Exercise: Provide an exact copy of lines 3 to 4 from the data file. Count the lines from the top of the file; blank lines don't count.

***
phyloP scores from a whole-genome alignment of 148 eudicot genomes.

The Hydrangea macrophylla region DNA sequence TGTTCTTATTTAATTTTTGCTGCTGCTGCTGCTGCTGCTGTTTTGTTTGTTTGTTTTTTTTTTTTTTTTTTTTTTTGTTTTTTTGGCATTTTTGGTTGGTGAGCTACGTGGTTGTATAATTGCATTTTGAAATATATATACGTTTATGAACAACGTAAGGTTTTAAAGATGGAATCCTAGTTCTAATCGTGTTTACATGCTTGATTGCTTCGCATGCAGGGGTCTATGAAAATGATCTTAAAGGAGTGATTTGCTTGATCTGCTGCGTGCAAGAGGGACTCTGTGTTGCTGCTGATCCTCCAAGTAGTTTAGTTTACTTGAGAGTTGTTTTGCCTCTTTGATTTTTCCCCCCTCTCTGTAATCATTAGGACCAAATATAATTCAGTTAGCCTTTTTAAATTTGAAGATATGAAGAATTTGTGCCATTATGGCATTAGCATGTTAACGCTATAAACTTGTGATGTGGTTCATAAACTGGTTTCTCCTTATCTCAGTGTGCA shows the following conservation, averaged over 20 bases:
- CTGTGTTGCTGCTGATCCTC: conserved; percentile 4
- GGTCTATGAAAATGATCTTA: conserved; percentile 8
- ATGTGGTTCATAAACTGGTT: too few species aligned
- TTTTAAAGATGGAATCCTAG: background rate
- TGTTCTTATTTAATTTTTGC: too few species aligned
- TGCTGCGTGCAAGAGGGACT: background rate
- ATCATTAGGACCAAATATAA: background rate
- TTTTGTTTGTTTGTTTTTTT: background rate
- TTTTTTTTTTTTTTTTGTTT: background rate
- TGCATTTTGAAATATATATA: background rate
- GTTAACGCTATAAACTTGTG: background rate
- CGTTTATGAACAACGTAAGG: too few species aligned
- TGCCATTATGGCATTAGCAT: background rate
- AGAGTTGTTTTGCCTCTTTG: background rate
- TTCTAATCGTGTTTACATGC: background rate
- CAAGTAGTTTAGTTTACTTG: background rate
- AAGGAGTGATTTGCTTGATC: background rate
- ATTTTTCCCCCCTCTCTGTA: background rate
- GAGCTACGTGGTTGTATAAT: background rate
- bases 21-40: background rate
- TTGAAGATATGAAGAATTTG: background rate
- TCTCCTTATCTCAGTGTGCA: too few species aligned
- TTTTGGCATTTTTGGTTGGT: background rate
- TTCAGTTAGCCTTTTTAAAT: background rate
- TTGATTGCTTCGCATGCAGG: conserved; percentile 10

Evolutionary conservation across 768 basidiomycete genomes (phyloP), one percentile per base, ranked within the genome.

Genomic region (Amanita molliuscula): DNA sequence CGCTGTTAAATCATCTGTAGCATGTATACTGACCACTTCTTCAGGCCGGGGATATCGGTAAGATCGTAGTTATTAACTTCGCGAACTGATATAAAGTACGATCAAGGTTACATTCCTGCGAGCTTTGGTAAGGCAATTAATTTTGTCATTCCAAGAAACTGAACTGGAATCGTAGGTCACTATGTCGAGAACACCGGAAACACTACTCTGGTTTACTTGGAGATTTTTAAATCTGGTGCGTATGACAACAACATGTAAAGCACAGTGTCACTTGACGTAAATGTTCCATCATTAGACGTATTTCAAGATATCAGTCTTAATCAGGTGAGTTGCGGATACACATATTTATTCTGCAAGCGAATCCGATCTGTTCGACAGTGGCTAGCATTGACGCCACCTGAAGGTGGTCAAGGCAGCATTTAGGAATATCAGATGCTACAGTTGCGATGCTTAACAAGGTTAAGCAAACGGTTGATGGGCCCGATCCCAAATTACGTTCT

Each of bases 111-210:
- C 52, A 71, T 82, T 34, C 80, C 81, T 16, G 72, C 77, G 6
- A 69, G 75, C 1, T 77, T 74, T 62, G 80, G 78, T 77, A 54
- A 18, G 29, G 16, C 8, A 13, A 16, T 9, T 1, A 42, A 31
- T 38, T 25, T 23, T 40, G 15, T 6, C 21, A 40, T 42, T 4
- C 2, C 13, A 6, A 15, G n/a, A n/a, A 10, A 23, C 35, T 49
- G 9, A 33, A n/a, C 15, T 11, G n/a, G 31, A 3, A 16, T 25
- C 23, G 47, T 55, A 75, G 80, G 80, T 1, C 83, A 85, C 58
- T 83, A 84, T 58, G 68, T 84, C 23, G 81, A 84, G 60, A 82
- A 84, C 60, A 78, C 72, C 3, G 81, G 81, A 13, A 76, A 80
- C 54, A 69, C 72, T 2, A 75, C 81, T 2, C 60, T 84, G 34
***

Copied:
- CTGTGTTGCTGCTGATCCTC: conserved; percentile 4
- GGTCTATGAAAATGATCTTA: conserved; percentile 8